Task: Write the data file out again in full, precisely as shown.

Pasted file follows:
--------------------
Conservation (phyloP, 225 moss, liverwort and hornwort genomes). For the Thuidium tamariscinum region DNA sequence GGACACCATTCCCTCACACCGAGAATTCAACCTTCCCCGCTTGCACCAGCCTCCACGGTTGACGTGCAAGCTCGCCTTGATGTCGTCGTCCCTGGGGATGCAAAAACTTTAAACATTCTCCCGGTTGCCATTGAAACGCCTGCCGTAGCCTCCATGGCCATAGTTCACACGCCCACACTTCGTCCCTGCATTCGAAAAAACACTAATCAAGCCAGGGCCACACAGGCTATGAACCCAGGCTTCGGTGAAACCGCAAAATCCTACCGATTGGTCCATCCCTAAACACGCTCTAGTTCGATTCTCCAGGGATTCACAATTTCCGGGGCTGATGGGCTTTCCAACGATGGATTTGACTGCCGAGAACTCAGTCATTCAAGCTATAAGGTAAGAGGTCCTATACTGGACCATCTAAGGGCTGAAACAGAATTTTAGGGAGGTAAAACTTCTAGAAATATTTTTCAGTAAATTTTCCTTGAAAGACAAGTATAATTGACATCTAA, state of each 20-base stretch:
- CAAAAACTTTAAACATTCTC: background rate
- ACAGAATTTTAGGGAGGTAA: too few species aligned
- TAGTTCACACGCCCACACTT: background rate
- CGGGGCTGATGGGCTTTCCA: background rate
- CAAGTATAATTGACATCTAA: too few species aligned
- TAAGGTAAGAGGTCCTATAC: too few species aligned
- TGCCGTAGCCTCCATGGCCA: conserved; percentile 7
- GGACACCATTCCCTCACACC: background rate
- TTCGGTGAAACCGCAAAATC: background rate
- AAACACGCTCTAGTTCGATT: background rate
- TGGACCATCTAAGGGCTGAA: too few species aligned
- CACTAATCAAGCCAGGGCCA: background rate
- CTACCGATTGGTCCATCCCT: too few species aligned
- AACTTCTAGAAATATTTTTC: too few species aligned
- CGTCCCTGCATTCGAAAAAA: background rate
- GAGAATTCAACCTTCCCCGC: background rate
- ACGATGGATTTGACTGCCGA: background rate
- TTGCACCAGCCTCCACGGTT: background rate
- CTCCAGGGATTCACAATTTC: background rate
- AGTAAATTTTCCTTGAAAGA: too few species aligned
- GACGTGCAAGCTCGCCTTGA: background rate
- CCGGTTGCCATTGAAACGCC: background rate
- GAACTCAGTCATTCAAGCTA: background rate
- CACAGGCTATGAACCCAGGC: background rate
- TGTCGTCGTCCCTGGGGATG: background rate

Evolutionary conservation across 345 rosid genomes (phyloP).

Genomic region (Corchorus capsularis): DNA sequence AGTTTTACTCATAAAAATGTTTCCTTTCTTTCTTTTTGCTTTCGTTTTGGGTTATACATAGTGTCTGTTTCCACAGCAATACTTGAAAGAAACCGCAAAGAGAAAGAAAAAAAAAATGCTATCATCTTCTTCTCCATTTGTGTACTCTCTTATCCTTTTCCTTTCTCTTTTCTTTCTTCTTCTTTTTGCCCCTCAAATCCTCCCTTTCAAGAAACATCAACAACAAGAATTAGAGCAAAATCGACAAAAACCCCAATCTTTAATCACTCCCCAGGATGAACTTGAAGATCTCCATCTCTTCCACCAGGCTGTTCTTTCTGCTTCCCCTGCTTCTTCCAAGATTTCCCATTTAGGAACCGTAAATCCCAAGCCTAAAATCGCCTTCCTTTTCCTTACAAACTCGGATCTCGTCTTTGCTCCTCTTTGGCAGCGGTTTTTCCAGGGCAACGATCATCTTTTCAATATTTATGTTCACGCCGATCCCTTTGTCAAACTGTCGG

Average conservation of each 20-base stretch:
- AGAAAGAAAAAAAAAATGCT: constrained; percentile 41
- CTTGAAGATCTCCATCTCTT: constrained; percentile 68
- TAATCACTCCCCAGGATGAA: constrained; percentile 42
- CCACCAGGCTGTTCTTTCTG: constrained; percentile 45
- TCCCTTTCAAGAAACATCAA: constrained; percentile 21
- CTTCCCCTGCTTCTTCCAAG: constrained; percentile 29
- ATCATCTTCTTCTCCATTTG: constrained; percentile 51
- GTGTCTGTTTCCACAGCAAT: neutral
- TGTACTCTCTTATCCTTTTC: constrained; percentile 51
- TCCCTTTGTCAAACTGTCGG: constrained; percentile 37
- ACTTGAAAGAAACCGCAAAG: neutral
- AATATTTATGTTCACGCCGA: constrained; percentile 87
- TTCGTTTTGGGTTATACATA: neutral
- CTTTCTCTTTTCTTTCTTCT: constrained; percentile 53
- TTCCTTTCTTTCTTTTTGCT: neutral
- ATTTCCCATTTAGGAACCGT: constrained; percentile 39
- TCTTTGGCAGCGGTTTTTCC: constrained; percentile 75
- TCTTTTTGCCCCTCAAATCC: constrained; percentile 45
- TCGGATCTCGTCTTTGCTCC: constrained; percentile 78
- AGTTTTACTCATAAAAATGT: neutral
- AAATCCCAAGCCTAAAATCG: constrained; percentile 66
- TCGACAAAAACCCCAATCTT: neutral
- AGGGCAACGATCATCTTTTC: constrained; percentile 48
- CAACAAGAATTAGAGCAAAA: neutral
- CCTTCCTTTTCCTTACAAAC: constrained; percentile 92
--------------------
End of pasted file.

Conservation (phyloP, 225 moss, liverwort and hornwort genomes). For the Thuidium tamariscinum region DNA sequence GGACACCATTCCCTCACACCGAGAATTCAACCTTCCCCGCTTGCACCAGCCTCCACGGTTGACGTGCAAGCTCGCCTTGATGTCGTCGTCCCTGGGGATGCAAAAACTTTAAACATTCTCCCGGTTGCCATTGAAACGCCTGCCGTAGCCTCCATGGCCATAGTTCACACGCCCACACTTCGTCCCTGCATTCGAAAAAACACTAATCAAGCCAGGGCCACACAGGCTATGAACCCAGGCTTCGGTGAAACCGCAAAATCCTACCGATTGGTCCATCCCTAAACACGCTCTAGTTCGATTCTCCAGGGATTCACAATTTCCGGGGCTGATGGGCTTTCCAACGATGGATTTGACTGCCGAGAACTCAGTCATTCAAGCTATAAGGTAAGAGGTCCTATACTGGACCATCTAAGGGCTGAAACAGAATTTTAGGGAGGTAAAACTTCTAGAAATATTTTTCAGTAAATTTTCCTTGAAAGACAAGTATAATTGACATCTAA, state of each 20-base stretch:
- CAAAAACTTTAAACATTCTC: background rate
- ACAGAATTTTAGGGAGGTAA: too few species aligned
- TAGTTCACACGCCCACACTT: background rate
- CGGGGCTGATGGGCTTTCCA: background rate
- CAAGTATAATTGACATCTAA: too few species aligned
- TAAGGTAAGAGGTCCTATAC: too few species aligned
- TGCCGTAGCCTCCATGGCCA: conserved; percentile 7
- GGACACCATTCCCTCACACC: background rate
- TTCGGTGAAACCGCAAAATC: background rate
- AAACACGCTCTAGTTCGATT: background rate
- TGGACCATCTAAGGGCTGAA: too few species aligned
- CACTAATCAAGCCAGGGCCA: background rate
- CTACCGATTGGTCCATCCCT: too few species aligned
- AACTTCTAGAAATATTTTTC: too few species aligned
- CGTCCCTGCATTCGAAAAAA: background rate
- GAGAATTCAACCTTCCCCGC: background rate
- ACGATGGATTTGACTGCCGA: background rate
- TTGCACCAGCCTCCACGGTT: background rate
- CTCCAGGGATTCACAATTTC: background rate
- AGTAAATTTTCCTTGAAAGA: too few species aligned
- GACGTGCAAGCTCGCCTTGA: background rate
- CCGGTTGCCATTGAAACGCC: background rate
- GAACTCAGTCATTCAAGCTA: background rate
- CACAGGCTATGAACCCAGGC: background rate
- TGTCGTCGTCCCTGGGGATG: background rate

Evolutionary conservation across 345 rosid genomes (phyloP).

Genomic region (Corchorus capsularis): DNA sequence AGTTTTACTCATAAAAATGTTTCCTTTCTTTCTTTTTGCTTTCGTTTTGGGTTATACATAGTGTCTGTTTCCACAGCAATACTTGAAAGAAACCGCAAAGAGAAAGAAAAAAAAAATGCTATCATCTTCTTCTCCATTTGTGTACTCTCTTATCCTTTTCCTTTCTCTTTTCTTTCTTCTTCTTTTTGCCCCTCAAATCCTCCCTTTCAAGAAACATCAACAACAAGAATTAGAGCAAAATCGACAAAAACCCCAATCTTTAATCACTCCCCAGGATGAACTTGAAGATCTCCATCTCTTCCACCAGGCTGTTCTTTCTGCTTCCCCTGCTTCTTCCAAGATTTCCCATTTAGGAACCGTAAATCCCAAGCCTAAAATCGCCTTCCTTTTCCTTACAAACTCGGATCTCGTCTTTGCTCCTCTTTGGCAGCGGTTTTTCCAGGGCAACGATCATCTTTTCAATATTTATGTTCACGCCGATCCCTTTGTCAAACTGTCGG

Average conservation of each 20-base stretch:
- AGAAAGAAAAAAAAAATGCT: constrained; percentile 41
- CTTGAAGATCTCCATCTCTT: constrained; percentile 68
- TAATCACTCCCCAGGATGAA: constrained; percentile 42
- CCACCAGGCTGTTCTTTCTG: constrained; percentile 45
- TCCCTTTCAAGAAACATCAA: constrained; percentile 21
- CTTCCCCTGCTTCTTCCAAG: constrained; percentile 29
- ATCATCTTCTTCTCCATTTG: constrained; percentile 51
- GTGTCTGTTTCCACAGCAAT: neutral
- TGTACTCTCTTATCCTTTTC: constrained; percentile 51
- TCCCTTTGTCAAACTGTCGG: constrained; percentile 37
- ACTTGAAAGAAACCGCAAAG: neutral
- AATATTTATGTTCACGCCGA: constrained; percentile 87
- TTCGTTTTGGGTTATACATA: neutral
- CTTTCTCTTTTCTTTCTTCT: constrained; percentile 53
- TTCCTTTCTTTCTTTTTGCT: neutral
- ATTTCCCATTTAGGAACCGT: constrained; percentile 39
- TCTTTGGCAGCGGTTTTTCC: constrained; percentile 75
- TCTTTTTGCCCCTCAAATCC: constrained; percentile 45
- TCGGATCTCGTCTTTGCTCC: constrained; percentile 78
- AGTTTTACTCATAAAAATGT: neutral
- AAATCCCAAGCCTAAAATCG: constrained; percentile 66
- TCGACAAAAACCCCAATCTT: neutral
- AGGGCAACGATCATCTTTTC: constrained; percentile 48
- CAACAAGAATTAGAGCAAAA: neutral
- CCTTCCTTTTCCTTACAAAC: constrained; percentile 92